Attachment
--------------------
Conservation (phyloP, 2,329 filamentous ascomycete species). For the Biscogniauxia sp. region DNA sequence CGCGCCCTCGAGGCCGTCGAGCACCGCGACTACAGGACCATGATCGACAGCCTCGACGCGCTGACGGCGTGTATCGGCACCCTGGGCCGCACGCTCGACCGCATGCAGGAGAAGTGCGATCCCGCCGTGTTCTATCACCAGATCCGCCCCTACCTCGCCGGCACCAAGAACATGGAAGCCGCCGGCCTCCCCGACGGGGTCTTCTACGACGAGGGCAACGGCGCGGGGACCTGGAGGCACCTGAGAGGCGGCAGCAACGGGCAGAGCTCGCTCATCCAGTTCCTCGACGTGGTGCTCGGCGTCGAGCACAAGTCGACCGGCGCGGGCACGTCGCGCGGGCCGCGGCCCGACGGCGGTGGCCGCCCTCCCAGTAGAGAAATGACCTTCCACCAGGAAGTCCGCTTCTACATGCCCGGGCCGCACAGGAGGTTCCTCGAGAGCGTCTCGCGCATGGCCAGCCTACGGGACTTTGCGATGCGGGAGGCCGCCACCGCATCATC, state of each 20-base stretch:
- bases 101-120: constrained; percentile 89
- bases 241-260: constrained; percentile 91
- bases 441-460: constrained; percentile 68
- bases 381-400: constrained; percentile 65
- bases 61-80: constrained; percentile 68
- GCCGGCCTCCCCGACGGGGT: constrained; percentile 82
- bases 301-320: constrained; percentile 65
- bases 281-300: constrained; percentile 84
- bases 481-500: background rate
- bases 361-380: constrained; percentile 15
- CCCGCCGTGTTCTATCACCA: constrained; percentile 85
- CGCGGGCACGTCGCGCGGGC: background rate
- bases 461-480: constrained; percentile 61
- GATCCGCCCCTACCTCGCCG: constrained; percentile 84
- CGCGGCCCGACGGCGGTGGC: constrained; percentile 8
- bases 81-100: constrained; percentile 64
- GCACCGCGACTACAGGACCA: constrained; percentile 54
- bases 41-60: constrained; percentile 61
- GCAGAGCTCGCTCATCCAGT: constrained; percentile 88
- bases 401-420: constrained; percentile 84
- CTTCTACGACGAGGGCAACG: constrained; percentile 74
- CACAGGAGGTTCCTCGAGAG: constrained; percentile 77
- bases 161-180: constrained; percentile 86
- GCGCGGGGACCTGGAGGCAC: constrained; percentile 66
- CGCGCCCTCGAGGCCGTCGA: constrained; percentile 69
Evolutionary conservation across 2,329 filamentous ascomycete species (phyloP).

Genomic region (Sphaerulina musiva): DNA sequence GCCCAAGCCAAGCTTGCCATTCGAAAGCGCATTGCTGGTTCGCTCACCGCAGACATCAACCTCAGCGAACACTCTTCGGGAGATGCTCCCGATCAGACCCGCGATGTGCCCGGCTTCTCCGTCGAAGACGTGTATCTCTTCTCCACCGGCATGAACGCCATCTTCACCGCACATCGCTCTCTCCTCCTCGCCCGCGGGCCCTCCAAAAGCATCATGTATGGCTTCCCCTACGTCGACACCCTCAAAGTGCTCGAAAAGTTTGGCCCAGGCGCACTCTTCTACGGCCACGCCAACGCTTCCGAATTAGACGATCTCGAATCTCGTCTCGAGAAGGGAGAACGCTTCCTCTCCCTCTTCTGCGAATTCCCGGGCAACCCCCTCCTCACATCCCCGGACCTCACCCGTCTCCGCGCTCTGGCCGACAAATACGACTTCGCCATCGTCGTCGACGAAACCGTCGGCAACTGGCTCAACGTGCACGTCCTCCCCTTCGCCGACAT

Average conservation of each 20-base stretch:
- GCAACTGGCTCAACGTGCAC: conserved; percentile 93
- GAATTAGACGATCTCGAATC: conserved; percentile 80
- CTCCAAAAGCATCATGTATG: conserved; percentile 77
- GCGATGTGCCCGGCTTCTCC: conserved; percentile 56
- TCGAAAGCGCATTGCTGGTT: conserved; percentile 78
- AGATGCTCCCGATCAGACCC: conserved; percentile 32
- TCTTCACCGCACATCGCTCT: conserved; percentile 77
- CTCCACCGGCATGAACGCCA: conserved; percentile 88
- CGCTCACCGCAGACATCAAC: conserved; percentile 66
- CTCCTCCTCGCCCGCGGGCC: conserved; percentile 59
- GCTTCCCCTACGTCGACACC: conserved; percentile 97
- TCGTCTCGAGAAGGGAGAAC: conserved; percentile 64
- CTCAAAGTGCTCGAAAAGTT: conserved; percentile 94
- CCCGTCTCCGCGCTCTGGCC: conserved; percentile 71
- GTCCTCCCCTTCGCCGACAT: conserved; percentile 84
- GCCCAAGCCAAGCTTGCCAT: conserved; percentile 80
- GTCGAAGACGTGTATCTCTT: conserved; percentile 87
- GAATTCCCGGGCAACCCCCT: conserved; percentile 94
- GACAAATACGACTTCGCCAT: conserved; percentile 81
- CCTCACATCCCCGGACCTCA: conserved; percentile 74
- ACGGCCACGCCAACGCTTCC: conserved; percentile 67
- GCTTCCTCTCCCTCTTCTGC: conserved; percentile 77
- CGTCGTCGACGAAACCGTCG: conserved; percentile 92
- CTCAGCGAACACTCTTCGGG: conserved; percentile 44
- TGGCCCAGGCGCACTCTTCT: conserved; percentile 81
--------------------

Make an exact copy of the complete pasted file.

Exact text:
Conservation (phyloP, 2,329 filamentous ascomycete species). For the Biscogniauxia sp. region DNA sequence CGCGCCCTCGAGGCCGTCGAGCACCGCGACTACAGGACCATGATCGACAGCCTCGACGCGCTGACGGCGTGTATCGGCACCCTGGGCCGCACGCTCGACCGCATGCAGGAGAAGTGCGATCCCGCCGTGTTCTATCACCAGATCCGCCCCTACCTCGCCGGCACCAAGAACATGGAAGCCGCCGGCCTCCCCGACGGGGTCTTCTACGACGAGGGCAACGGCGCGGGGACCTGGAGGCACCTGAGAGGCGGCAGCAACGGGCAGAGCTCGCTCATCCAGTTCCTCGACGTGGTGCTCGGCGTCGAGCACAAGTCGACCGGCGCGGGCACGTCGCGCGGGCCGCGGCCCGACGGCGGTGGCCGCCCTCCCAGTAGAGAAATGACCTTCCACCAGGAAGTCCGCTTCTACATGCCCGGGCCGCACAGGAGGTTCCTCGAGAGCGTCTCGCGCATGGCCAGCCTACGGGACTTTGCGATGCGGGAGGCCGCCACCGCATCATC, state of each 20-base stretch:
- bases 101-120: constrained; percentile 89
- bases 241-260: constrained; percentile 91
- bases 441-460: constrained; percentile 68
- bases 381-400: constrained; percentile 65
- bases 61-80: constrained; percentile 68
- GCCGGCCTCCCCGACGGGGT: constrained; percentile 82
- bases 301-320: constrained; percentile 65
- bases 281-300: constrained; percentile 84
- bases 481-500: background rate
- bases 361-380: constrained; percentile 15
- CCCGCCGTGTTCTATCACCA: constrained; percentile 85
- CGCGGGCACGTCGCGCGGGC: background rate
- bases 461-480: constrained; percentile 61
- GATCCGCCCCTACCTCGCCG: constrained; percentile 84
- CGCGGCCCGACGGCGGTGGC: constrained; percentile 8
- bases 81-100: constrained; percentile 64
- GCACCGCGACTACAGGACCA: constrained; percentile 54
- bases 41-60: constrained; percentile 61
- GCAGAGCTCGCTCATCCAGT: constrained; percentile 88
- bases 401-420: constrained; percentile 84
- CTTCTACGACGAGGGCAACG: constrained; percentile 74
- CACAGGAGGTTCCTCGAGAG: constrained; percentile 77
- bases 161-180: constrained; percentile 86
- GCGCGGGGACCTGGAGGCAC: constrained; percentile 66
- CGCGCCCTCGAGGCCGTCGA: constrained; percentile 69
Evolutionary conservation across 2,329 filamentous ascomycete species (phyloP).

Genomic region (Sphaerulina musiva): DNA sequence GCCCAAGCCAAGCTTGCCATTCGAAAGCGCATTGCTGGTTCGCTCACCGCAGACATCAACCTCAGCGAACACTCTTCGGGAGATGCTCCCGATCAGACCCGCGATGTGCCCGGCTTCTCCGTCGAAGACGTGTATCTCTTCTCCACCGGCATGAACGCCATCTTCACCGCACATCGCTCTCTCCTCCTCGCCCGCGGGCCCTCCAAAAGCATCATGTATGGCTTCCCCTACGTCGACACCCTCAAAGTGCTCGAAAAGTTTGGCCCAGGCGCACTCTTCTACGGCCACGCCAACGCTTCCGAATTAGACGATCTCGAATCTCGTCTCGAGAAGGGAGAACGCTTCCTCTCCCTCTTCTGCGAATTCCCGGGCAACCCCCTCCTCACATCCCCGGACCTCACCCGTCTCCGCGCTCTGGCCGACAAATACGACTTCGCCATCGTCGTCGACGAAACCGTCGGCAACTGGCTCAACGTGCACGTCCTCCCCTTCGCCGACAT

Average conservation of each 20-base stretch:
- GCAACTGGCTCAACGTGCAC: conserved; percentile 93
- GAATTAGACGATCTCGAATC: conserved; percentile 80
- CTCCAAAAGCATCATGTATG: conserved; percentile 77
- GCGATGTGCCCGGCTTCTCC: conserved; percentile 56
- TCGAAAGCGCATTGCTGGTT: conserved; percentile 78
- AGATGCTCCCGATCAGACCC: conserved; percentile 32
- TCTTCACCGCACATCGCTCT: conserved; percentile 77
- CTCCACCGGCATGAACGCCA: conserved; percentile 88
- CGCTCACCGCAGACATCAAC: conserved; percentile 66
- CTCCTCCTCGCCCGCGGGCC: conserved; percentile 59
- GCTTCCCCTACGTCGACACC: conserved; percentile 97
- TCGTCTCGAGAAGGGAGAAC: conserved; percentile 64
- CTCAAAGTGCTCGAAAAGTT: conserved; percentile 94
- CCCGTCTCCGCGCTCTGGCC: conserved; percentile 71
- GTCCTCCCCTTCGCCGACAT: conserved; percentile 84
- GCCCAAGCCAAGCTTGCCAT: conserved; percentile 80
- GTCGAAGACGTGTATCTCTT: conserved; percentile 87
- GAATTCCCGGGCAACCCCCT: conserved; percentile 94
- GACAAATACGACTTCGCCAT: conserved; percentile 81
- CCTCACATCCCCGGACCTCA: conserved; percentile 74
- ACGGCCACGCCAACGCTTCC: conserved; percentile 67
- GCTTCCTCTCCCTCTTCTGC: conserved; percentile 77
- CGTCGTCGACGAAACCGTCG: conserved; percentile 92
- CTCAGCGAACACTCTTCGGG: conserved; percentile 44
- TGGCCCAGGCGCACTCTTCT: conserved; percentile 81